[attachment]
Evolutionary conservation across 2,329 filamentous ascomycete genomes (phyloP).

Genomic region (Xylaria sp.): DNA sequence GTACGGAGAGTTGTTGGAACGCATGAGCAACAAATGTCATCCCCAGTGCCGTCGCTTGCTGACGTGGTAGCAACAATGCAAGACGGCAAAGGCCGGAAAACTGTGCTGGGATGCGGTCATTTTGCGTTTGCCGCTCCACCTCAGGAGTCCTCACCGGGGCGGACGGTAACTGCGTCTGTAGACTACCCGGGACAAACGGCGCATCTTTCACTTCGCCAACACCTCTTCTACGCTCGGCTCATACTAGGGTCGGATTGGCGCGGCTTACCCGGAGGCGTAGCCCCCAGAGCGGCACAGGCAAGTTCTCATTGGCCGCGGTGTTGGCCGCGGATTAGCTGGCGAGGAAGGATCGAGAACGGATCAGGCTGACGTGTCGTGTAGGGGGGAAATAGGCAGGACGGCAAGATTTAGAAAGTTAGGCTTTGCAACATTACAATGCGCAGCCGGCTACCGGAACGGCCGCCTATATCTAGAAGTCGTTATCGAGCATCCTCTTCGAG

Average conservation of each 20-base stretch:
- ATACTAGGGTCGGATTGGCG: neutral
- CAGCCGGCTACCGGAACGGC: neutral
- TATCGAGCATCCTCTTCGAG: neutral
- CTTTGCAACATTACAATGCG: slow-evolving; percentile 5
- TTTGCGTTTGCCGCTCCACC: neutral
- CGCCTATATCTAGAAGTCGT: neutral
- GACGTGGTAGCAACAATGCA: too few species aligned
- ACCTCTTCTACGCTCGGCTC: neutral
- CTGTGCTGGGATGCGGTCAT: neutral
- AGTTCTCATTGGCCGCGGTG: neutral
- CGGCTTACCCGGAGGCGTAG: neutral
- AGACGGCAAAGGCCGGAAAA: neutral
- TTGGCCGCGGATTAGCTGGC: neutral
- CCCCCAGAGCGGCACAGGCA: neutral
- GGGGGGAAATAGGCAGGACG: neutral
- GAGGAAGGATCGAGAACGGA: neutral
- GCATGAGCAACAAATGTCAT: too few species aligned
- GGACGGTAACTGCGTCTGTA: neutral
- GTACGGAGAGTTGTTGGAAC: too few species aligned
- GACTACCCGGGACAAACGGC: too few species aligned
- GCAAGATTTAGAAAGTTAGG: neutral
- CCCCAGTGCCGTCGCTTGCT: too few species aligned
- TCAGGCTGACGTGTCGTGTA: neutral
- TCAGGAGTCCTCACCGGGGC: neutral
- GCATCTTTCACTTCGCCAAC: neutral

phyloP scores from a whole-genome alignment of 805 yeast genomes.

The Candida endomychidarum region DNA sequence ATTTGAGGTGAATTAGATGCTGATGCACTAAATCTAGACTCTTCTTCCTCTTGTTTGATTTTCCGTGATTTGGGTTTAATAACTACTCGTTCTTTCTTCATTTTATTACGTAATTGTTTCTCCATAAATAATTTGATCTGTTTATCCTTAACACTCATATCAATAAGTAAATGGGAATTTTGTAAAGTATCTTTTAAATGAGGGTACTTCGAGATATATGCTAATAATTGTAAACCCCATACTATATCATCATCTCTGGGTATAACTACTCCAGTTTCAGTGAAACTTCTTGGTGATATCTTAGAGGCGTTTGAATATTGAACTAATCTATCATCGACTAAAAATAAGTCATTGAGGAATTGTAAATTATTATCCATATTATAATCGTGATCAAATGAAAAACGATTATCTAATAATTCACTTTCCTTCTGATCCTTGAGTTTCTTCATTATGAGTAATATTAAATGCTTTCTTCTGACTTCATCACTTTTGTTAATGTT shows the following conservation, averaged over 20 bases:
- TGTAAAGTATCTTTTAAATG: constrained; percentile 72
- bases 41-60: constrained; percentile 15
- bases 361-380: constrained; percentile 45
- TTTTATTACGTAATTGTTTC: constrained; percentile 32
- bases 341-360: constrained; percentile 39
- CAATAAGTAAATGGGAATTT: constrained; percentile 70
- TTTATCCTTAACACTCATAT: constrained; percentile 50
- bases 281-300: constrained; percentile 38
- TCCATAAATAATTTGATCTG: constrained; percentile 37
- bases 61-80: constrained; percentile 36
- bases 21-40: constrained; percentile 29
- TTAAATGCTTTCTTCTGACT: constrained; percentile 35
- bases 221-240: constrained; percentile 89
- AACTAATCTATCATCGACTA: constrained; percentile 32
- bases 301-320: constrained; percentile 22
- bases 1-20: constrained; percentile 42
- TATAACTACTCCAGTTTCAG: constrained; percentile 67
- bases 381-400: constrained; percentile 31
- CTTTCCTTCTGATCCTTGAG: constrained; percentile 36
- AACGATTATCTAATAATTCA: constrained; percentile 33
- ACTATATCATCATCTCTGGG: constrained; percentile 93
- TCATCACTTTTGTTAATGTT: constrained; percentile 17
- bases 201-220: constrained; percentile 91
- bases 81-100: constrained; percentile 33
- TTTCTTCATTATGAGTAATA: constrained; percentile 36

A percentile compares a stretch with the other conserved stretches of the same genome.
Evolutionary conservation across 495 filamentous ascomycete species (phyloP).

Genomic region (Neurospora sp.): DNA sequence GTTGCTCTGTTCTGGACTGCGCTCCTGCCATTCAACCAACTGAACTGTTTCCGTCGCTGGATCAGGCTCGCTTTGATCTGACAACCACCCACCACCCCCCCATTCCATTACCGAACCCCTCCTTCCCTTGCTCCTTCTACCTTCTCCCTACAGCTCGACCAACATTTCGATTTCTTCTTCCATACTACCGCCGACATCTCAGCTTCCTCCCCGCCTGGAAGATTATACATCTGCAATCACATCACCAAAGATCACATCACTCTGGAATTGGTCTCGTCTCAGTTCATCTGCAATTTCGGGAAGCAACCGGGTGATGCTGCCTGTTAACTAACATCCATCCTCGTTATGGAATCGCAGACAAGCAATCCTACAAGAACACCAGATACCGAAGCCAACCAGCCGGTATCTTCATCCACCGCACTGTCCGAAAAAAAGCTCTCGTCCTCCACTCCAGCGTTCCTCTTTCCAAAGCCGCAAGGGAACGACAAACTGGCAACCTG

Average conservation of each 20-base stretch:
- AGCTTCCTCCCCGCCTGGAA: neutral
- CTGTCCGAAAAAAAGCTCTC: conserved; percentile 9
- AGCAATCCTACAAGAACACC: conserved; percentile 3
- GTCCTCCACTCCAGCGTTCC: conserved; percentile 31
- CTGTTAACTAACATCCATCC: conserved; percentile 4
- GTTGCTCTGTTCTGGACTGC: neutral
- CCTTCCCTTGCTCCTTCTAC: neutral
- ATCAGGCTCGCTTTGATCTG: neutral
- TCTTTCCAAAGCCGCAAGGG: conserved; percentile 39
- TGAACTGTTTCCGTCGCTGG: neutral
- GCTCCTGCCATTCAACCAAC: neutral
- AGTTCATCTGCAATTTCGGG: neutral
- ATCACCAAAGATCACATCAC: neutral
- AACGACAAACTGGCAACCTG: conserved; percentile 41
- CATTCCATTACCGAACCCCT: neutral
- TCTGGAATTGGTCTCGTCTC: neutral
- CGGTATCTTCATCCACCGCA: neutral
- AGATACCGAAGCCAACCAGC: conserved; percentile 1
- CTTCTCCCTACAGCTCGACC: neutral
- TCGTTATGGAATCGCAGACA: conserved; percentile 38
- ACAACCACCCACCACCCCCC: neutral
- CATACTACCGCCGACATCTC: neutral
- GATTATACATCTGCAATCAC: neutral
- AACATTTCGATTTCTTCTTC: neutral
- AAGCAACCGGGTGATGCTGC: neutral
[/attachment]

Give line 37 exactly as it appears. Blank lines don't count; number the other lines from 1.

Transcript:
- TTTATCCTTAACACTCATAT: constrained; percentile 50